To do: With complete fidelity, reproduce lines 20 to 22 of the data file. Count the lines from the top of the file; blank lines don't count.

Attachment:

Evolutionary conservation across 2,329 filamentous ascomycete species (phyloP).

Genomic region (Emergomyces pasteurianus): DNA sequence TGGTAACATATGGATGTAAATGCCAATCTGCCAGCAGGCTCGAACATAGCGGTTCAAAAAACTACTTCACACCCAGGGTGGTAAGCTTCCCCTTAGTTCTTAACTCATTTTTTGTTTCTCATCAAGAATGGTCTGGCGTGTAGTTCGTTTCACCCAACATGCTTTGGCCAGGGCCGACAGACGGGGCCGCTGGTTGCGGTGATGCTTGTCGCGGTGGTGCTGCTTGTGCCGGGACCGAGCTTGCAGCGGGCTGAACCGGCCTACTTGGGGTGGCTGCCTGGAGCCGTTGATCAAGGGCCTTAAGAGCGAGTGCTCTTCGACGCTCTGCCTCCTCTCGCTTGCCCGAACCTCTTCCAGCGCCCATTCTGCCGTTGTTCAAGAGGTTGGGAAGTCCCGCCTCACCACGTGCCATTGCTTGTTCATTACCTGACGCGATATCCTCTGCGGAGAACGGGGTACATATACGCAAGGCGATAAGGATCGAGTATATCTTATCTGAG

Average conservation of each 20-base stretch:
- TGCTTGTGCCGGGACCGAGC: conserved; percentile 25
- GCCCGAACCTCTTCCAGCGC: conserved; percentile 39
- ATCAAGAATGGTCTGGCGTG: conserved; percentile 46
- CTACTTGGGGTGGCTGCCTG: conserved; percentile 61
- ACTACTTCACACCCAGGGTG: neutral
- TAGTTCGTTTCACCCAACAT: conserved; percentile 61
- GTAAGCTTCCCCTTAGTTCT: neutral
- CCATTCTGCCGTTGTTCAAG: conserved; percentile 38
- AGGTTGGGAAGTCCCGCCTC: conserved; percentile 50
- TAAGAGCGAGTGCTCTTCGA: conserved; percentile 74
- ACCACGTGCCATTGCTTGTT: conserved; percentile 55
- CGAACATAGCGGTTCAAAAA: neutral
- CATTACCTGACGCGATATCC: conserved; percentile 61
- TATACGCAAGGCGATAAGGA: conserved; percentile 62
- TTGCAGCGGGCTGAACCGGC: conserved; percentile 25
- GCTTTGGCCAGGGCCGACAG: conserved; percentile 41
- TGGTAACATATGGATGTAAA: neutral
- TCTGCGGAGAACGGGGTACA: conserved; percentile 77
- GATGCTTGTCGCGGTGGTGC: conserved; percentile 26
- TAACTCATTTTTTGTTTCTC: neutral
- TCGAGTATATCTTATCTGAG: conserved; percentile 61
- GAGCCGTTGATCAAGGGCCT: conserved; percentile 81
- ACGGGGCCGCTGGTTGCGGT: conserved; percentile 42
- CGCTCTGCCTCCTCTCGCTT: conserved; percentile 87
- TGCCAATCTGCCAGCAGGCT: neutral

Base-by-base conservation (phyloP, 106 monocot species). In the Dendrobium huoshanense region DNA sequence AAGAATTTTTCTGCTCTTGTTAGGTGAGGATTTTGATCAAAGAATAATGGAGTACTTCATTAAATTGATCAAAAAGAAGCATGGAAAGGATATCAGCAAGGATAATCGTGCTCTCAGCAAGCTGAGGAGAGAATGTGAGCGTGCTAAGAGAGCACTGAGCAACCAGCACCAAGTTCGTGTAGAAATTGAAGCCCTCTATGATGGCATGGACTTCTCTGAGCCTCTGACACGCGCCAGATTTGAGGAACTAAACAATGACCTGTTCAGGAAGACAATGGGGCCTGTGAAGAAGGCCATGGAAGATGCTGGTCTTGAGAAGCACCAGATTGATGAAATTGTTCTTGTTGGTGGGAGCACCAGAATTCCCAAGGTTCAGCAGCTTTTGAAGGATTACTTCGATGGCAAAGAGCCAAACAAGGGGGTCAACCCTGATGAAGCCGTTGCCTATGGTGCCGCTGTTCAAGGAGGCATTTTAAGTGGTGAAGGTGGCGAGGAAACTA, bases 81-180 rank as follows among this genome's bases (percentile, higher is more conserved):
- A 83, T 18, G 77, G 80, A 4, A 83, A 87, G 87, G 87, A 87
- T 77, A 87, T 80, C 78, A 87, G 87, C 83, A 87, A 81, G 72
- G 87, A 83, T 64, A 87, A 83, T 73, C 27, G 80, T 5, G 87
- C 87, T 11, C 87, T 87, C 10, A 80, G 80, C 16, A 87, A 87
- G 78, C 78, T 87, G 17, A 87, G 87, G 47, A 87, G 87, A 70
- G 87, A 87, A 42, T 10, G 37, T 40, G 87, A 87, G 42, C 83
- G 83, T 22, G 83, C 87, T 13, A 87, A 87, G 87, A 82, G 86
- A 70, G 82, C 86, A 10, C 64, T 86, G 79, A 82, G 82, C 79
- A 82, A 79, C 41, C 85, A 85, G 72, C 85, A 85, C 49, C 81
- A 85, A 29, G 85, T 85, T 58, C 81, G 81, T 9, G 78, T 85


- TGGTAACATATGGATGTAAA: neutral
- TCTGCGGAGAACGGGGTACA: conserved; percentile 77
- GATGCTTGTCGCGGTGGTGC: conserved; percentile 26